Tosto vedrete il cielo
Imbiancar novamente, e sorger l'alba:
Alla qual poscia seguitando il sole,
E folgorando intorno
Con sue fiamme possenti,  
Di lucidi torrenti
Inonderà con voi gli eterei campi.
Ma la vita mortal, poi che la bella
Giovinezza sparì, non si colora
D'altra luce giammai, nè d'altra aurora.
Vedova è insino al fine; ed alla notte
Che l'altre etadi oscura,
Segno poser gli Dei la sepoltura.

Thursday, September 11, 2014

Louise Glück

Typically, I do not feature poems that are really narrative-like, where a 'story' is all that matters--but this poem both includes a tale and transcends it. Louise Glück's piece "Sharply Worded Silence" is incredible, from the Spring 2014 ThreepennyReview.

It has a serious Borges feel to it, but it makes it all the poem's own. The poem is works on many, many levels and draws you in--and leaves you wondering. And trying to parse it. Here's an excerpt that only hints at the real mysteries in it:


The park was my consolation, particularly in the quiet hours
after sunset, when it was often abandoned,
But on this evening, when I entered what was called the Contessa’s Garden,


Because it is the nature of garden paths
to be circular, each night, after my wanderings,
I would find myself at my front door, staring at it,
barely able to make out, in darkness, the glittering knob.


Matt Donovan

We need to feature the incredible piece "Villa of the Mysteries, Pompeii" by Matt Donovan from the ThreepennyReview, 2012. If you love Borges or Pound, be sure to try it--and of course if you're interested in Dionysus, Bacchic cults, ancient religion and Pompeii's art, read it too. It's got quite the poetic edge to it, really, and a bit of a memoir feel, but it's also interesting in the purely historical way; it's just got something for everyone.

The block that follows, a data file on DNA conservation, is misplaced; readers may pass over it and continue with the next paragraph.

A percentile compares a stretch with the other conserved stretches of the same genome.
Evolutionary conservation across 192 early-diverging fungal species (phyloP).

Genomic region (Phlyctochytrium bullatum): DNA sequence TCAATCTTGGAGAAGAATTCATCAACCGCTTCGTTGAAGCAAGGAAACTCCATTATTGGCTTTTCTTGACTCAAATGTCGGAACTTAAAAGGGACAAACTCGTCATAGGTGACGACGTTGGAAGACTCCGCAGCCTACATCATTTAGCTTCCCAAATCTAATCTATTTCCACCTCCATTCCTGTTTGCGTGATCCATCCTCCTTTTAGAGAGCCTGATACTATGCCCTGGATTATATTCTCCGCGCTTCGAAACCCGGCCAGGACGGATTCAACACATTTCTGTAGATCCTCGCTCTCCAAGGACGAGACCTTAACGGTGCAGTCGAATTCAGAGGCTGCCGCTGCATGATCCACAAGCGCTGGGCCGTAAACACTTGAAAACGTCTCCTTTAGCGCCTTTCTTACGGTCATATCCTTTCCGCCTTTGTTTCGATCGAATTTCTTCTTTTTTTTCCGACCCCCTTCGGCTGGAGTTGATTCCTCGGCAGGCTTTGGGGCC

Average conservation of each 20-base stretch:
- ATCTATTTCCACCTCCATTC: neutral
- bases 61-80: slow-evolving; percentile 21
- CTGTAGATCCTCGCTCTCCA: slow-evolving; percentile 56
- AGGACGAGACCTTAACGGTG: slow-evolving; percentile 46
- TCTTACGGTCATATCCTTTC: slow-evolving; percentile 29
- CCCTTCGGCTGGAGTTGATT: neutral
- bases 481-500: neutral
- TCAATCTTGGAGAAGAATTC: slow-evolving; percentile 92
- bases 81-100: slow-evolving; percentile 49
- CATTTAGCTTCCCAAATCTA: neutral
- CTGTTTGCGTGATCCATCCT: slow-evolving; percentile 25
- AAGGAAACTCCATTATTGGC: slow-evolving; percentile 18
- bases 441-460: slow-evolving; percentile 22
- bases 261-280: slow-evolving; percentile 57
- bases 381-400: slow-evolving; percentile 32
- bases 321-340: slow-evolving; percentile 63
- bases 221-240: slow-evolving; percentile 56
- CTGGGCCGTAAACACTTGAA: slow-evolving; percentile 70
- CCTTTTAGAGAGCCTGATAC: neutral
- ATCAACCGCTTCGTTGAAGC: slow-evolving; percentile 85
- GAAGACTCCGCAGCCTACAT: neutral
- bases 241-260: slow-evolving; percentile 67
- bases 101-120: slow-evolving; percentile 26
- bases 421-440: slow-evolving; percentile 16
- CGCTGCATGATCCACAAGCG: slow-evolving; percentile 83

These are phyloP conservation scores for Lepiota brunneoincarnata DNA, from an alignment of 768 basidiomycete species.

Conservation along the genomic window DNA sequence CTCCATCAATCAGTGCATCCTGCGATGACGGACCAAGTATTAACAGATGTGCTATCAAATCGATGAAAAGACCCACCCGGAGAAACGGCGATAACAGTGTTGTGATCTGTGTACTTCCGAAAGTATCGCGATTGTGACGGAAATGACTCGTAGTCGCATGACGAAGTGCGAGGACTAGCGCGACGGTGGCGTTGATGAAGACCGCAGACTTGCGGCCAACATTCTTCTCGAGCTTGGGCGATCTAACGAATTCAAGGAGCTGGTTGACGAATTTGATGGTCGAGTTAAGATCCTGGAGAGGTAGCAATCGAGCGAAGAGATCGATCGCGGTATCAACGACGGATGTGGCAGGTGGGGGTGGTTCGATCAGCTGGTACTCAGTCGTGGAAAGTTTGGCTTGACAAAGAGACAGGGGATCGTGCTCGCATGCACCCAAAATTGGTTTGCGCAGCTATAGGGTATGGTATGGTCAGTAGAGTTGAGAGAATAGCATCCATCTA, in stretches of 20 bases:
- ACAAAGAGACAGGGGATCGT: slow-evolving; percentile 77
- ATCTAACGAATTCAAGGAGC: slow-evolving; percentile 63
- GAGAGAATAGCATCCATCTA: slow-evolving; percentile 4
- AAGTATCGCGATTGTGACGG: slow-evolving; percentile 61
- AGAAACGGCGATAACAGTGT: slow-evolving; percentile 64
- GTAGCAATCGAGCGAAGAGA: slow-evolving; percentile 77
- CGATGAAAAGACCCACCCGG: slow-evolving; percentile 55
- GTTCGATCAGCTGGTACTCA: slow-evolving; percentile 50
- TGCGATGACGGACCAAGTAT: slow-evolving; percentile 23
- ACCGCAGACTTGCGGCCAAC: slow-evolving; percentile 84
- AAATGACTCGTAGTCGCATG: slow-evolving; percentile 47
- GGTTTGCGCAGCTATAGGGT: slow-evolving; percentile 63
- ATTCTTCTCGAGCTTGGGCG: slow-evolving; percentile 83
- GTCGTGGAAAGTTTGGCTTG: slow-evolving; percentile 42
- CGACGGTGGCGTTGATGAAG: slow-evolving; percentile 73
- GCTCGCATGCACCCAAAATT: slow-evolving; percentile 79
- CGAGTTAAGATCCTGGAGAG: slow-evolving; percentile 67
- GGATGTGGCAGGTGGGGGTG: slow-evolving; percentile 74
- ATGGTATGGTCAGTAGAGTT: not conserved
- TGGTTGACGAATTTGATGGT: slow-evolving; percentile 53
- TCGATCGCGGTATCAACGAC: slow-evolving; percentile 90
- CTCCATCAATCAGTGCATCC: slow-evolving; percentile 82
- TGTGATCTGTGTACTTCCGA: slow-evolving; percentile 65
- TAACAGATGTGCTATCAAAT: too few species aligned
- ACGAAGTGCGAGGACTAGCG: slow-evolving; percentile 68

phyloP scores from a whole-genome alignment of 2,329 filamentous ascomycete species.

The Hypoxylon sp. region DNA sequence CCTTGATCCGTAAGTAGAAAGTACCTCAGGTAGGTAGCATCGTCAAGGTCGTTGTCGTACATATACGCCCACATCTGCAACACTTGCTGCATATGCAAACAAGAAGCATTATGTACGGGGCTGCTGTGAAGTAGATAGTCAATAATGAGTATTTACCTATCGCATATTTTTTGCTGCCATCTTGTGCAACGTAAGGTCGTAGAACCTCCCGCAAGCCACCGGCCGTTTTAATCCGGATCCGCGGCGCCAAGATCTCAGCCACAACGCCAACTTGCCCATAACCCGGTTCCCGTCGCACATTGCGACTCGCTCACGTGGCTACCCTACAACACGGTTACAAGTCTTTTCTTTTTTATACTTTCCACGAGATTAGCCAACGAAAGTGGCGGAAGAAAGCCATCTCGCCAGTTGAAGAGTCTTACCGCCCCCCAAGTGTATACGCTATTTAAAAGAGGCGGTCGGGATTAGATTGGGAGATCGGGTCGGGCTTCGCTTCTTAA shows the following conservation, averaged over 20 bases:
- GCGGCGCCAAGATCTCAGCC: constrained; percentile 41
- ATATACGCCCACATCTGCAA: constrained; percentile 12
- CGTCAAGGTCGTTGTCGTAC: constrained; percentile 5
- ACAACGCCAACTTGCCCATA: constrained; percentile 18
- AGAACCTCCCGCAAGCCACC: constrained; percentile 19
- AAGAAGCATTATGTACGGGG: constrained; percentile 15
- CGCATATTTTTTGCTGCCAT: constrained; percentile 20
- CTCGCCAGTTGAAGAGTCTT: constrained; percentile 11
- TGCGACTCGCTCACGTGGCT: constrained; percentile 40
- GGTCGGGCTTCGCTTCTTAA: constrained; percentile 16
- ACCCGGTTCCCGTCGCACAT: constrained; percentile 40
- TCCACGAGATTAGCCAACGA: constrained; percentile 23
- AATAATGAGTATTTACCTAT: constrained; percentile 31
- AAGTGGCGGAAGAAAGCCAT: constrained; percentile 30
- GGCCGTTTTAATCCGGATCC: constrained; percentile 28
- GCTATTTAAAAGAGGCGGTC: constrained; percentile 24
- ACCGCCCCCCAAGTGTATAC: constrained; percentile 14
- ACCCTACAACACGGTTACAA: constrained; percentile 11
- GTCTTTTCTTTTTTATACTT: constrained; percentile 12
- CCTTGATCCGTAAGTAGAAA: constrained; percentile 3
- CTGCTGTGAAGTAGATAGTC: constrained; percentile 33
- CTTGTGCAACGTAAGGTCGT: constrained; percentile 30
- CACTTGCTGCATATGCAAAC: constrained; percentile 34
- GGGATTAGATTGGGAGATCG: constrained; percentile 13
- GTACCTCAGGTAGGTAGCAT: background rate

It's both eerie and fascinating, here's an excerpt:
Over a century of guesses have been flung at the Villa of the Mysteries in Pompeii. This here, many have written, look just here, this.

That woman being whipped, the pinecone-tipped staff, bodies mid-spin, heads mid-turn, cymbals, and that peculiar peaked shape about to be unveiled from beneath a velvet-like tasseled cover (most in-the-know folks insist “phallus”). Among the twenty-one almost life-size figures occupying the room, there are women delivering loaves and laurel, pouring water and brushing hair.
So what kind of red was it?

One with a luster the ancients were desperate to preserve. Never allow, Vitruvius advised, either the moon’s splendor or the sun’s harsh rays to steal or lap up its brightness. [...]

Beneath Mount Bermois, in a garden where branches sagged with blossoms, Midas laced a stream with wine, knowing that the chubby follower of Bacchus couldn’t resist. [...]

Wednesday, September 10, 2014

Bernardo Atxaga

I want to focus on Basque writer Bernardo Atxaga's "Mystery of Four Birds" in ThreePennyReview, it's a very interesting piece that defines boundaries. Usually modern types of hard to classify writing are shock-value focused and outré, and tasteless, but this is incredible. It is translated from the Spanish by Margaret Jull Costa. I love how it all ends, suddenly veering into Hammett and Nero Wolfe in a sense. It makes you suddenly re-evaluate the piece in a little, different, interesting way.